Every so often, we’ll chat with an alum about what they do and how they got there. Today we’re talking with program auditor Mark DeNome ’07, emergency health services, ’10, master’s of public policy, about the path he took to UMBC and — ultimately — a career he truly loves.
Name: Mark DeNome
Job Title: Program Auditor
Employer: BNL Incorporated
Scholarships Received at UMBC: President’s Fellow Scholarship; Bill Hathaway Award
Q: Tell us a little about how you wound up at UMBC. What’s your background?
A: I was born and raised in Morgantown, West Virginia, by a single mother on a teacher’s salary. I was already well-acquainted with the primary in-state university most of my classmates selected; however, I knew for a true personal advancement, I would need to find an out-of-state school where I might get significant financial aid. I had a great experience on my campus tour, where I heard the inspiring Freeman Hrabowski speak and came across an exciting major in EHS that was new to me. The prospect of joining UMBC’s fine lacrosse team appealed to me, but what most influenced my decision was the nature of UMBC and the surrounding community to be both immersed yet intimate, a logical step between my rural upbringing and the hustle of the city. UMBC was an university, up-and-coming like I wanted to be.
Q: How important was it to you to receive scholarships?
A: Maybe I still would have come to UMBC, but I would have been in too much debt after undergrad to attend graduate school, at least right away. Or, maybe I would have stayed in my hometown and not have been exposed to such diverse demographics and ideas, nor have been able to re-invent myself with a new population which I think is very important for post-high school graduates. Also, I would have been working during semesters. Something so many people just do not understand is that focusing on coursework without having to work is a luxury, so I was fortunate UMBC tries to uphold that one does not have to be rich to be smart.
Q: What drove your decision to study EHS as an undergraduate, and then Public Policy as a graduate student?
A: I decided at age fourteen that I wanted to be a doctor, and recognized EHS as a program that would best prepare me and also set me apart from other applicants, which it succeeded in doing. However, once I was exposed to health care as a medical professional and started to understand some of the inefficiencies in the industry, I wanted to get involved in that right away. The Public Policy Department accepted me, and I maintained close ties with the EHS Department as I pursued my concentration in Health Politics.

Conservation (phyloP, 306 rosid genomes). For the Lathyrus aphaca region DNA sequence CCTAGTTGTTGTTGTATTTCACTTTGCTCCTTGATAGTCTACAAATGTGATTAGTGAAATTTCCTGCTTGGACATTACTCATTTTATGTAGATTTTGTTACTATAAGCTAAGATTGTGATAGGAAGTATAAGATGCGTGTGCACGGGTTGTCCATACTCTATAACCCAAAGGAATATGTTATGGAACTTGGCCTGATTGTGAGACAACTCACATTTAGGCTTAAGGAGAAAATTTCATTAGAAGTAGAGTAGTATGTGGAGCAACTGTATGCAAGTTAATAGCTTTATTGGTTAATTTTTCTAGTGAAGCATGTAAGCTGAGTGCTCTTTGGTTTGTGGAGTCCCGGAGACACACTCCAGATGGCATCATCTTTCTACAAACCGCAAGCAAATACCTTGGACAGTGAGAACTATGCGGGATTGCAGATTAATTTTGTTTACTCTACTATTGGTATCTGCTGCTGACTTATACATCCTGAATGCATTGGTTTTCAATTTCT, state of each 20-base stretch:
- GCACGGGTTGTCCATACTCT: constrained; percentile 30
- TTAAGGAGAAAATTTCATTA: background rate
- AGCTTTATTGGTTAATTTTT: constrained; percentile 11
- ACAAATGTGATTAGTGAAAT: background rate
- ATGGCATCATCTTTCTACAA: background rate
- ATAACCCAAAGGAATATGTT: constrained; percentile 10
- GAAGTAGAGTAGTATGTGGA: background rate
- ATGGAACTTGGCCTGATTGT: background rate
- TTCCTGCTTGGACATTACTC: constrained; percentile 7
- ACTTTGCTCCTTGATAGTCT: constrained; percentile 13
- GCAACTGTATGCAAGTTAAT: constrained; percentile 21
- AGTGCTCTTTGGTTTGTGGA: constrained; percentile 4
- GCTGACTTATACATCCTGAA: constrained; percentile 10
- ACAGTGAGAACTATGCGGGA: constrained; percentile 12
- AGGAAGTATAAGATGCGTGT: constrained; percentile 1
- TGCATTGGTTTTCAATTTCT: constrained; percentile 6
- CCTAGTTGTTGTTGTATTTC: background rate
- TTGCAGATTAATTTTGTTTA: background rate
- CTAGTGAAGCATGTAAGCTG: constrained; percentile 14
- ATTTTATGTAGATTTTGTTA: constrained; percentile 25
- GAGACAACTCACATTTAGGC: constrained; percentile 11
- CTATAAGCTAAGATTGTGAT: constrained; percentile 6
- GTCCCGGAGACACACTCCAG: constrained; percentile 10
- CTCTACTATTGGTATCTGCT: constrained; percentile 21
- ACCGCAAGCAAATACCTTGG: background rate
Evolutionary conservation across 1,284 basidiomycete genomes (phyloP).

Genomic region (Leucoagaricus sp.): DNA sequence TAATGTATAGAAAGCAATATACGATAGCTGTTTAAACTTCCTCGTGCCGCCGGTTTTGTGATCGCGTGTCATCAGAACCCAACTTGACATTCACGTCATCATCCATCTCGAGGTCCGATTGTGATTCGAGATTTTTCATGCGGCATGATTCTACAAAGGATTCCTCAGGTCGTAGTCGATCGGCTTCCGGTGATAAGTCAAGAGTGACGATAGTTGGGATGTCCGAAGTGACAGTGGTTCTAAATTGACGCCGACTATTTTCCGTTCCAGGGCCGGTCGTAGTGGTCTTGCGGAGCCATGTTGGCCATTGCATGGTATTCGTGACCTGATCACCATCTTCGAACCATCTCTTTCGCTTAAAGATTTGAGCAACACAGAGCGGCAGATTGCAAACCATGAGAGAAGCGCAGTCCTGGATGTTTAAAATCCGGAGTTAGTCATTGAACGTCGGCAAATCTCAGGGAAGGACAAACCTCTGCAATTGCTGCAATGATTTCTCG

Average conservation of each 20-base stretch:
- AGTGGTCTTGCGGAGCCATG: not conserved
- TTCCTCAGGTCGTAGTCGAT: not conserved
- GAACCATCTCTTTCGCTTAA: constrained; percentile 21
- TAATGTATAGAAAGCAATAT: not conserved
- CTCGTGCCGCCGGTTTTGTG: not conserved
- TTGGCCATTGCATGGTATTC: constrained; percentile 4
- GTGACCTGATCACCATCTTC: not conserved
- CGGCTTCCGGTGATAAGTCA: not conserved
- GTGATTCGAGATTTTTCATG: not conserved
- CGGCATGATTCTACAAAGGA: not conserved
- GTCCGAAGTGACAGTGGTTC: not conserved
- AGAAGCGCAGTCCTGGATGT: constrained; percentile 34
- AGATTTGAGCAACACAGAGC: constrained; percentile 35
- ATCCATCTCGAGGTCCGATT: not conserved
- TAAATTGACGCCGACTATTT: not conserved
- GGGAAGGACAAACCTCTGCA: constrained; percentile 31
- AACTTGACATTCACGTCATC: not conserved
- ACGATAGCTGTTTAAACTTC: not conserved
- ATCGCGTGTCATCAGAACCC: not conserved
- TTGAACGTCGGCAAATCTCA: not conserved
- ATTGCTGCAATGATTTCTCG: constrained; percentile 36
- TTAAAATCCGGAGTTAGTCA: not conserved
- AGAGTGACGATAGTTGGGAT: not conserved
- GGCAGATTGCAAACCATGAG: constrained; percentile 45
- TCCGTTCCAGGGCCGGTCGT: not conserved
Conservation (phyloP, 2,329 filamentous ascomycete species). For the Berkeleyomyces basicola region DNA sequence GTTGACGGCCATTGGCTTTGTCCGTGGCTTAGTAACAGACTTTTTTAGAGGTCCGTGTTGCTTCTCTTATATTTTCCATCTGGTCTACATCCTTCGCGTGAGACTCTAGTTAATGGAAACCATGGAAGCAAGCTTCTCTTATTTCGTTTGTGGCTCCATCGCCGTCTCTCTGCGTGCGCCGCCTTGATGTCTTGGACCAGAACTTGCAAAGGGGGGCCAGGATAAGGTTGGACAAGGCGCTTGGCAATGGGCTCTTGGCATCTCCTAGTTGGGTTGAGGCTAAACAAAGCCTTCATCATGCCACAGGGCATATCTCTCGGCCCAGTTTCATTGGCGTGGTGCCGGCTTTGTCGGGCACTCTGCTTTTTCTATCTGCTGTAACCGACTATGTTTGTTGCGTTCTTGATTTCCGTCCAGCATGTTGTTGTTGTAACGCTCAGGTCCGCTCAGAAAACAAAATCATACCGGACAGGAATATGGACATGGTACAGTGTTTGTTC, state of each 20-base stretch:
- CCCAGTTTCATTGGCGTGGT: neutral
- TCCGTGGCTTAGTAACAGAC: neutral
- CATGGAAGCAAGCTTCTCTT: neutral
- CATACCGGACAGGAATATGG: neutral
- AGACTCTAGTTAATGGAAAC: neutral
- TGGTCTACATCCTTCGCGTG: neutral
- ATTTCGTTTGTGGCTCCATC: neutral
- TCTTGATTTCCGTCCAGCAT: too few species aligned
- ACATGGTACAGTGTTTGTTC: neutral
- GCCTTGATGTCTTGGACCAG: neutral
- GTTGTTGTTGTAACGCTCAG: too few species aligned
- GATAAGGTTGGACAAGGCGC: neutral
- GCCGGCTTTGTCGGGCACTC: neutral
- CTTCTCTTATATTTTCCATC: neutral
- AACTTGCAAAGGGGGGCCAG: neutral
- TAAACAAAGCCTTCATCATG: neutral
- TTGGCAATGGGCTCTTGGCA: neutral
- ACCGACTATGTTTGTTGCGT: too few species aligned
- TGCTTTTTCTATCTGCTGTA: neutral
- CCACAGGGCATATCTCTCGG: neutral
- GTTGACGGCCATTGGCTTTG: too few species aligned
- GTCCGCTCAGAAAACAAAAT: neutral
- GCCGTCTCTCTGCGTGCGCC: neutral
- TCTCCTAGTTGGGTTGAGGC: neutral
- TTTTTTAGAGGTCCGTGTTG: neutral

Q: Tell us about your career. Were there any lessons you learned, in particular, at UMBC that you carried with you into your work?
A: After more than fifty applications and several jobs below my abilities (not requiring any degree), I was encouraged by a fellow classmate to take an entry level job as a government consultant in emergency management, where I collected the nickname Cupcake from my nature to do the less desirable tasks willingly. As I executed assignments with excellence for my colleagues, I was given more and more responsibility; what had carried over from UMBC was the sense of we “take care of each other.” Today, I lead a team of government auditors. I am glad to be in a position where I can hire and empower driven individuals of all demographics who demonstrate their character in overcoming challenges, and I take pride in the look of pleasant surprise I get from colleagues when they learn I attended UMBC, and they see me for the first time as not what they expected of a white male manager in Northern Virginia.
Q: Is there a particular class or professor who really inspired you?
A: No question, my undergraduate adviser and Paramedic Instructor, Dwight Polk, instilled professionalism and showed compassion to all EHS students and alumnis, as did all the EHS staff, from whom I still receive job announcements via email. I have to acknowledge Mark Perks, who would take attendance in organic chemistry by stating the name of every student so so he knew each one, and those were 200 tough names to remember. At the graduate level, my government budgeting course, taught by Roy Meyers, advanced my analytical abilities and introduced me to several tools I consider very useful to the government contractors in the region.
Q: What advice would you give to students considering UMBC?
A: Realize that the world wants you to succeed, and that each moment is an opportunity to demonstrate your character to someone who wants to help a person who shares passion for the same things. And there is a lot we share.